The House and Senate Tax Conference Committee has teed up a report that will repeal the income tax exemption from some 330,000 Kansas businesses.
A key part of the Brownback tax plan that has all but sunk Kansas into the abyss, the Governor has so far sworn he will not support any repeal. But as the revenue hole sinks ever deeper some legislators have had second thoughts.
So today, they came forward with a bill that simply repeals the loophole. Does this mean we can look forward to a turnaround in the state’s dire revenue system? Absolutely not.
While the business income loophole has been the most talked about problem with the 2012-13 Brownback tax plan, it is far from the costliest. And the bill crafted today will provide no relief until 2018 because it doesn’t go into effect until the 2017 tax year.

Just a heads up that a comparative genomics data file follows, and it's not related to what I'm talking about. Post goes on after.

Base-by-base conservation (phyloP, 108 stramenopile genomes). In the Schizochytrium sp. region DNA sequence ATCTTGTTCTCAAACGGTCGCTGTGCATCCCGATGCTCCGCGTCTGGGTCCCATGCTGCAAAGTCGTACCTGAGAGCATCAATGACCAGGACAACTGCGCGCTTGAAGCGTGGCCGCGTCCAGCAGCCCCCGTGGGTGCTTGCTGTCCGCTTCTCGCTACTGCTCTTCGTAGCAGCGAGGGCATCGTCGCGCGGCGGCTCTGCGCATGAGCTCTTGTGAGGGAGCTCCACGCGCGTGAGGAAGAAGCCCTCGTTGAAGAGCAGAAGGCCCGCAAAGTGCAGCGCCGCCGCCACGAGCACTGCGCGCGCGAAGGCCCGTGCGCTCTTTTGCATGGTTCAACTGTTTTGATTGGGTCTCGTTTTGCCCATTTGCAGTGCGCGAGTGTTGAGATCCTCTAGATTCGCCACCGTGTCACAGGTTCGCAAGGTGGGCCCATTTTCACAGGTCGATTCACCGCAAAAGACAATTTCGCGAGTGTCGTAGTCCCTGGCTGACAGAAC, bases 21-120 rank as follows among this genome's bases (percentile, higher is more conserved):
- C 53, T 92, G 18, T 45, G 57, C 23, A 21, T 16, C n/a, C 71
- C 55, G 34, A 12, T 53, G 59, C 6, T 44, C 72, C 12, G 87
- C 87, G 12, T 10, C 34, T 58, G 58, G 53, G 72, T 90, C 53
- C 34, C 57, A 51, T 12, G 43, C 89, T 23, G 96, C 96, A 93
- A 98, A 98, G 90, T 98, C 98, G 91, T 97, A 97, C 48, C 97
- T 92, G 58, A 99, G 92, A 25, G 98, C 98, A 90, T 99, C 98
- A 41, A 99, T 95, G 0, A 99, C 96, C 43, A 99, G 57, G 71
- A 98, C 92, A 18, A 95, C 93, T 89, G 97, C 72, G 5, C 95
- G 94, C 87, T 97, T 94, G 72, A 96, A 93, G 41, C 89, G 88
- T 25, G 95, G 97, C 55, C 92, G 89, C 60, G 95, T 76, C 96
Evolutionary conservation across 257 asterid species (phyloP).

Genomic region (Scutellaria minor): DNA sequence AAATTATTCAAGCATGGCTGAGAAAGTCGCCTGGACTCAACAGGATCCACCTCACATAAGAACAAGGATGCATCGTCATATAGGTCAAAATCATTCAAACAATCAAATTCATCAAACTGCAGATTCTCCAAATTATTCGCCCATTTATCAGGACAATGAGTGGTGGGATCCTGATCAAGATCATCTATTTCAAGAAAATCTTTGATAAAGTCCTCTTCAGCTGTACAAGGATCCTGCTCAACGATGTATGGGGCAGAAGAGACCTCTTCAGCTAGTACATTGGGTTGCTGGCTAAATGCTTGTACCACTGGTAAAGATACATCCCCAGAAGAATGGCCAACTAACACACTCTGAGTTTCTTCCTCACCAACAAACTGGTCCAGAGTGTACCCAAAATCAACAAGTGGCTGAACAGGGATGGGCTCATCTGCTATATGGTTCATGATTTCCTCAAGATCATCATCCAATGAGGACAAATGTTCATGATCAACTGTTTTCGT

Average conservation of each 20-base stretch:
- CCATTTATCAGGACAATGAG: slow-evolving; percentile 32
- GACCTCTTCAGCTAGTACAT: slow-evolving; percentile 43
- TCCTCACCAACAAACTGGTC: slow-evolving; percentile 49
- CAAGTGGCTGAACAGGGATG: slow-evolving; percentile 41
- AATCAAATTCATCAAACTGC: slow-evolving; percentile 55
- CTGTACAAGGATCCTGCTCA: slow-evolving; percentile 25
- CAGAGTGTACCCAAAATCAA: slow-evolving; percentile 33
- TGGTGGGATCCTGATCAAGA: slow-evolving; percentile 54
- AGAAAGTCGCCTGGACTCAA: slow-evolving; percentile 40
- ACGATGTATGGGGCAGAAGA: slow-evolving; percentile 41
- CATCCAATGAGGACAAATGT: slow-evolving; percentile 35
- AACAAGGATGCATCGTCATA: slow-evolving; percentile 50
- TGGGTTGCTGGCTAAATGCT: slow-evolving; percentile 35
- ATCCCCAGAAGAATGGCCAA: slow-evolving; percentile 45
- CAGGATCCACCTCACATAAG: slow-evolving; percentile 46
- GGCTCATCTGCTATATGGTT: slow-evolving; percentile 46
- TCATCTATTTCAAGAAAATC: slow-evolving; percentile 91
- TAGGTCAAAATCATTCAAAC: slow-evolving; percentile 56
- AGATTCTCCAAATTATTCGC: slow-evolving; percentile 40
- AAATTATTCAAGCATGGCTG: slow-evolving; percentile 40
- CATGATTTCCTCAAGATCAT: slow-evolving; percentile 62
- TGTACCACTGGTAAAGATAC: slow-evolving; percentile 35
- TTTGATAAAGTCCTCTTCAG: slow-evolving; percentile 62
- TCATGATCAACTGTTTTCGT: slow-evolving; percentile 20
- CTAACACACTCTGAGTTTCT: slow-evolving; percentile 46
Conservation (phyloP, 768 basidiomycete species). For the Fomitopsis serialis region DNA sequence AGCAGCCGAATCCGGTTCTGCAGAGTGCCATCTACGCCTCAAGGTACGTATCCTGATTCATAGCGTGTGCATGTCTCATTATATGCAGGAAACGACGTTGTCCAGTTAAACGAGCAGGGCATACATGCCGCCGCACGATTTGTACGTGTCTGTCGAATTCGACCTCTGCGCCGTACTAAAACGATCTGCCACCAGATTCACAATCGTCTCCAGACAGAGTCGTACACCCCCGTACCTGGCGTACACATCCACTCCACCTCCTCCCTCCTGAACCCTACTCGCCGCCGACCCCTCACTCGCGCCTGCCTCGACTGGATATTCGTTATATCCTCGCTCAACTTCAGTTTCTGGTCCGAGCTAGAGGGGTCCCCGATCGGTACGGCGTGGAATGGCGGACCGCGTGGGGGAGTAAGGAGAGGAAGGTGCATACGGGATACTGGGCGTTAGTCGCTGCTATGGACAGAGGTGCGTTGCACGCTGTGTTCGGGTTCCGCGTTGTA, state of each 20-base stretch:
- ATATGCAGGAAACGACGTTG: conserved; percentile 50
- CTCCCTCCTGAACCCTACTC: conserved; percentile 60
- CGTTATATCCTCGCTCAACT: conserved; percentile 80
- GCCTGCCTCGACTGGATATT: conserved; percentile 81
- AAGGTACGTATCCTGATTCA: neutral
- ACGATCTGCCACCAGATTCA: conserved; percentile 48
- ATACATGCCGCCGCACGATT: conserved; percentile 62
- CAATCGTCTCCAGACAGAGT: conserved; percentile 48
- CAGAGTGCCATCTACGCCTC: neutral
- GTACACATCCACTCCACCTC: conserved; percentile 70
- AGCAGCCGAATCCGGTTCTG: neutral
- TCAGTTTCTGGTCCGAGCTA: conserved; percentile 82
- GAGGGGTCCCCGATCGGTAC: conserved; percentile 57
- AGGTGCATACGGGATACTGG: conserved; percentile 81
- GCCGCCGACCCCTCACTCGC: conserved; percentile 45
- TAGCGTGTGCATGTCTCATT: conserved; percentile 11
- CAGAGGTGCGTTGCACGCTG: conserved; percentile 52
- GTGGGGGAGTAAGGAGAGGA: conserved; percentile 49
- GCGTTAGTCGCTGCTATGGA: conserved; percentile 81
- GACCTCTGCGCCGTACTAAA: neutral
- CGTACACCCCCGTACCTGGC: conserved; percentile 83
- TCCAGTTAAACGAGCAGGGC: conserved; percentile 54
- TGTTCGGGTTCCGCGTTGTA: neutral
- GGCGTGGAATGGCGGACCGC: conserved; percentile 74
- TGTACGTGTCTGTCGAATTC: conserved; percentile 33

Even if this bill passes, it is highly likely that the legislature and Governor will forge ahead with plans to rob the highway plan, delay KPERS payments, mortgage early childhood programs, and cut everything from universities to kindergartens.
A YES vote on this bill does restore some fairness to the tax system – it is patently unfair that a partner in a law firm pays no income tax while his receptionist does – but it really raises far less money than a restoration of the tax brackets and rates to pre-2012 levels would.
You might be happy if it passes because you hate the unfairness in the current system, but you’ll likely be upset when it doesn’t buy a pencil or fill a pothole.
KNEA supports the repeal of the loophole as a matter of fairness and fiscal common sense, but believes it should be done inside of a complete overhaul of our tax system such that revenue is restored and state programs can again be fully funded.